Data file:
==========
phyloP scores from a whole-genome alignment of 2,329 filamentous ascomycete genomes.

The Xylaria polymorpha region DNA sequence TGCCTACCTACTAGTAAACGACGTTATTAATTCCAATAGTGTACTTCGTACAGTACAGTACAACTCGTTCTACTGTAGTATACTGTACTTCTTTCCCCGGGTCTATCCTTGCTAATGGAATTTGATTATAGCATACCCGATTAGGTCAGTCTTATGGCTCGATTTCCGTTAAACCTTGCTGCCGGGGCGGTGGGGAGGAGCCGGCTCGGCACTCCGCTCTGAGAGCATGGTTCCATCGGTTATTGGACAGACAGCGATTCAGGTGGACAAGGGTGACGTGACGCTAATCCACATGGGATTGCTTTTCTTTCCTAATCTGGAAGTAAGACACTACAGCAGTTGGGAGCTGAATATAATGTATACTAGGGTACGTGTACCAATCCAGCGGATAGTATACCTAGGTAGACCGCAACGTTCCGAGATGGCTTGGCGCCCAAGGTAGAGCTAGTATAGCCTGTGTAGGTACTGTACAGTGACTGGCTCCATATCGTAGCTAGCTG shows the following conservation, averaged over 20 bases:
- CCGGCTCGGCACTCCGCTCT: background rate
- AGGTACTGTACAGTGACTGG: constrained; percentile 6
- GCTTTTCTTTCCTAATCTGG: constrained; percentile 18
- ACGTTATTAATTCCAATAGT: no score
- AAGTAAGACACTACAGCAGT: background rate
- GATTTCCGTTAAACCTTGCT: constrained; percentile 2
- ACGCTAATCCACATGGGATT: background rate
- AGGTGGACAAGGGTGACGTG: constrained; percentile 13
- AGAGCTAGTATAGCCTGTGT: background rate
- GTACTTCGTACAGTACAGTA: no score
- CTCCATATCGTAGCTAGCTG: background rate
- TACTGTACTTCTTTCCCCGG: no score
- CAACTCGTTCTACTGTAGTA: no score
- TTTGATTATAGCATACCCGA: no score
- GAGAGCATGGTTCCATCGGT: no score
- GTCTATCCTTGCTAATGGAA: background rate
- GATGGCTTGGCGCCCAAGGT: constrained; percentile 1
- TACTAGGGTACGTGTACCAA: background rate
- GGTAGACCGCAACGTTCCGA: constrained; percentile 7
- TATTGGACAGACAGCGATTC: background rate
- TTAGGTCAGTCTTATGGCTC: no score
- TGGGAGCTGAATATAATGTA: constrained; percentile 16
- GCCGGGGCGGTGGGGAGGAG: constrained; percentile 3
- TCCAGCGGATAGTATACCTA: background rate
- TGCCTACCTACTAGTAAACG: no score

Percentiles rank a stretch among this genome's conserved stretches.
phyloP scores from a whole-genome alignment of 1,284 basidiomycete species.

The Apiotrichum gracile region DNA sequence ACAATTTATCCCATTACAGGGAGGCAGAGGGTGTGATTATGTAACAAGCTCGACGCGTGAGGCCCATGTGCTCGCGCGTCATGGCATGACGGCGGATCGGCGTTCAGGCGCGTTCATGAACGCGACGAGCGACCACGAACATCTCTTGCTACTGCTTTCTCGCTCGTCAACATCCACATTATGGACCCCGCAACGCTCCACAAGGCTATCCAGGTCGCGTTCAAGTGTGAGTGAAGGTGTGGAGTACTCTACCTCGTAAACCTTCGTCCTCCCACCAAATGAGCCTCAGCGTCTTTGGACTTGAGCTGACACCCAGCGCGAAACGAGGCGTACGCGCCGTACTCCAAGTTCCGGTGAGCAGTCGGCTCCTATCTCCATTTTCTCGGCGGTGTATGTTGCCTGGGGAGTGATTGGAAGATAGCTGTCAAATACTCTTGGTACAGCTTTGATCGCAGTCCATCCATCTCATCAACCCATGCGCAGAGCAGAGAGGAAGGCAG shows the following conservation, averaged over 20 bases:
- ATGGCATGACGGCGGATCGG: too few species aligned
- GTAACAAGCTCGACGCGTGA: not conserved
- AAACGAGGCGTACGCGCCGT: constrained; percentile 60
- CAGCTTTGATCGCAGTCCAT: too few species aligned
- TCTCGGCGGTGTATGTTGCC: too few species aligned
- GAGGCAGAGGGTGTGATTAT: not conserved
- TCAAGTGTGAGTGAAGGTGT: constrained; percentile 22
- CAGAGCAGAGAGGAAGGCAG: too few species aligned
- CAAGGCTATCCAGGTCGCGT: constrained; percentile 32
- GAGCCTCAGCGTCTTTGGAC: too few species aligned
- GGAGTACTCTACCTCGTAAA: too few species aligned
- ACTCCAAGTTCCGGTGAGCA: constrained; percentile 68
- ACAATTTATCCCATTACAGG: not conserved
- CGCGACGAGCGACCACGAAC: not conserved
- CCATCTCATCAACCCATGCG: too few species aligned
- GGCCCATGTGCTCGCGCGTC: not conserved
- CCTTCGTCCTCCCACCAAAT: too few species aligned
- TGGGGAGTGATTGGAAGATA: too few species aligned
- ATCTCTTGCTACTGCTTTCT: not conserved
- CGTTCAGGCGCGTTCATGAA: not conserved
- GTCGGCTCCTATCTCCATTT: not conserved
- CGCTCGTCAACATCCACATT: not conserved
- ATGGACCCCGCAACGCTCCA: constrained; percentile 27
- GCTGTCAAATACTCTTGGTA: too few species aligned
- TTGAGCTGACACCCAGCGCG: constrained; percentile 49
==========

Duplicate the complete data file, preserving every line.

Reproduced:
phyloP scores from a whole-genome alignment of 2,329 filamentous ascomycete genomes.

The Xylaria polymorpha region DNA sequence TGCCTACCTACTAGTAAACGACGTTATTAATTCCAATAGTGTACTTCGTACAGTACAGTACAACTCGTTCTACTGTAGTATACTGTACTTCTTTCCCCGGGTCTATCCTTGCTAATGGAATTTGATTATAGCATACCCGATTAGGTCAGTCTTATGGCTCGATTTCCGTTAAACCTTGCTGCCGGGGCGGTGGGGAGGAGCCGGCTCGGCACTCCGCTCTGAGAGCATGGTTCCATCGGTTATTGGACAGACAGCGATTCAGGTGGACAAGGGTGACGTGACGCTAATCCACATGGGATTGCTTTTCTTTCCTAATCTGGAAGTAAGACACTACAGCAGTTGGGAGCTGAATATAATGTATACTAGGGTACGTGTACCAATCCAGCGGATAGTATACCTAGGTAGACCGCAACGTTCCGAGATGGCTTGGCGCCCAAGGTAGAGCTAGTATAGCCTGTGTAGGTACTGTACAGTGACTGGCTCCATATCGTAGCTAGCTG shows the following conservation, averaged over 20 bases:
- CCGGCTCGGCACTCCGCTCT: background rate
- AGGTACTGTACAGTGACTGG: constrained; percentile 6
- GCTTTTCTTTCCTAATCTGG: constrained; percentile 18
- ACGTTATTAATTCCAATAGT: no score
- AAGTAAGACACTACAGCAGT: background rate
- GATTTCCGTTAAACCTTGCT: constrained; percentile 2
- ACGCTAATCCACATGGGATT: background rate
- AGGTGGACAAGGGTGACGTG: constrained; percentile 13
- AGAGCTAGTATAGCCTGTGT: background rate
- GTACTTCGTACAGTACAGTA: no score
- CTCCATATCGTAGCTAGCTG: background rate
- TACTGTACTTCTTTCCCCGG: no score
- CAACTCGTTCTACTGTAGTA: no score
- TTTGATTATAGCATACCCGA: no score
- GAGAGCATGGTTCCATCGGT: no score
- GTCTATCCTTGCTAATGGAA: background rate
- GATGGCTTGGCGCCCAAGGT: constrained; percentile 1
- TACTAGGGTACGTGTACCAA: background rate
- GGTAGACCGCAACGTTCCGA: constrained; percentile 7
- TATTGGACAGACAGCGATTC: background rate
- TTAGGTCAGTCTTATGGCTC: no score
- TGGGAGCTGAATATAATGTA: constrained; percentile 16
- GCCGGGGCGGTGGGGAGGAG: constrained; percentile 3
- TCCAGCGGATAGTATACCTA: background rate
- TGCCTACCTACTAGTAAACG: no score

Percentiles rank a stretch among this genome's conserved stretches.
phyloP scores from a whole-genome alignment of 1,284 basidiomycete species.

The Apiotrichum gracile region DNA sequence ACAATTTATCCCATTACAGGGAGGCAGAGGGTGTGATTATGTAACAAGCTCGACGCGTGAGGCCCATGTGCTCGCGCGTCATGGCATGACGGCGGATCGGCGTTCAGGCGCGTTCATGAACGCGACGAGCGACCACGAACATCTCTTGCTACTGCTTTCTCGCTCGTCAACATCCACATTATGGACCCCGCAACGCTCCACAAGGCTATCCAGGTCGCGTTCAAGTGTGAGTGAAGGTGTGGAGTACTCTACCTCGTAAACCTTCGTCCTCCCACCAAATGAGCCTCAGCGTCTTTGGACTTGAGCTGACACCCAGCGCGAAACGAGGCGTACGCGCCGTACTCCAAGTTCCGGTGAGCAGTCGGCTCCTATCTCCATTTTCTCGGCGGTGTATGTTGCCTGGGGAGTGATTGGAAGATAGCTGTCAAATACTCTTGGTACAGCTTTGATCGCAGTCCATCCATCTCATCAACCCATGCGCAGAGCAGAGAGGAAGGCAG shows the following conservation, averaged over 20 bases:
- ATGGCATGACGGCGGATCGG: too few species aligned
- GTAACAAGCTCGACGCGTGA: not conserved
- AAACGAGGCGTACGCGCCGT: constrained; percentile 60
- CAGCTTTGATCGCAGTCCAT: too few species aligned
- TCTCGGCGGTGTATGTTGCC: too few species aligned
- GAGGCAGAGGGTGTGATTAT: not conserved
- TCAAGTGTGAGTGAAGGTGT: constrained; percentile 22
- CAGAGCAGAGAGGAAGGCAG: too few species aligned
- CAAGGCTATCCAGGTCGCGT: constrained; percentile 32
- GAGCCTCAGCGTCTTTGGAC: too few species aligned
- GGAGTACTCTACCTCGTAAA: too few species aligned
- ACTCCAAGTTCCGGTGAGCA: constrained; percentile 68
- ACAATTTATCCCATTACAGG: not conserved
- CGCGACGAGCGACCACGAAC: not conserved
- CCATCTCATCAACCCATGCG: too few species aligned
- GGCCCATGTGCTCGCGCGTC: not conserved
- CCTTCGTCCTCCCACCAAAT: too few species aligned
- TGGGGAGTGATTGGAAGATA: too few species aligned
- ATCTCTTGCTACTGCTTTCT: not conserved
- CGTTCAGGCGCGTTCATGAA: not conserved
- GTCGGCTCCTATCTCCATTT: not conserved
- CGCTCGTCAACATCCACATT: not conserved
- ATGGACCCCGCAACGCTCCA: constrained; percentile 27
- GCTGTCAAATACTCTTGGTA: too few species aligned
- TTGAGCTGACACCCAGCGCG: constrained; percentile 49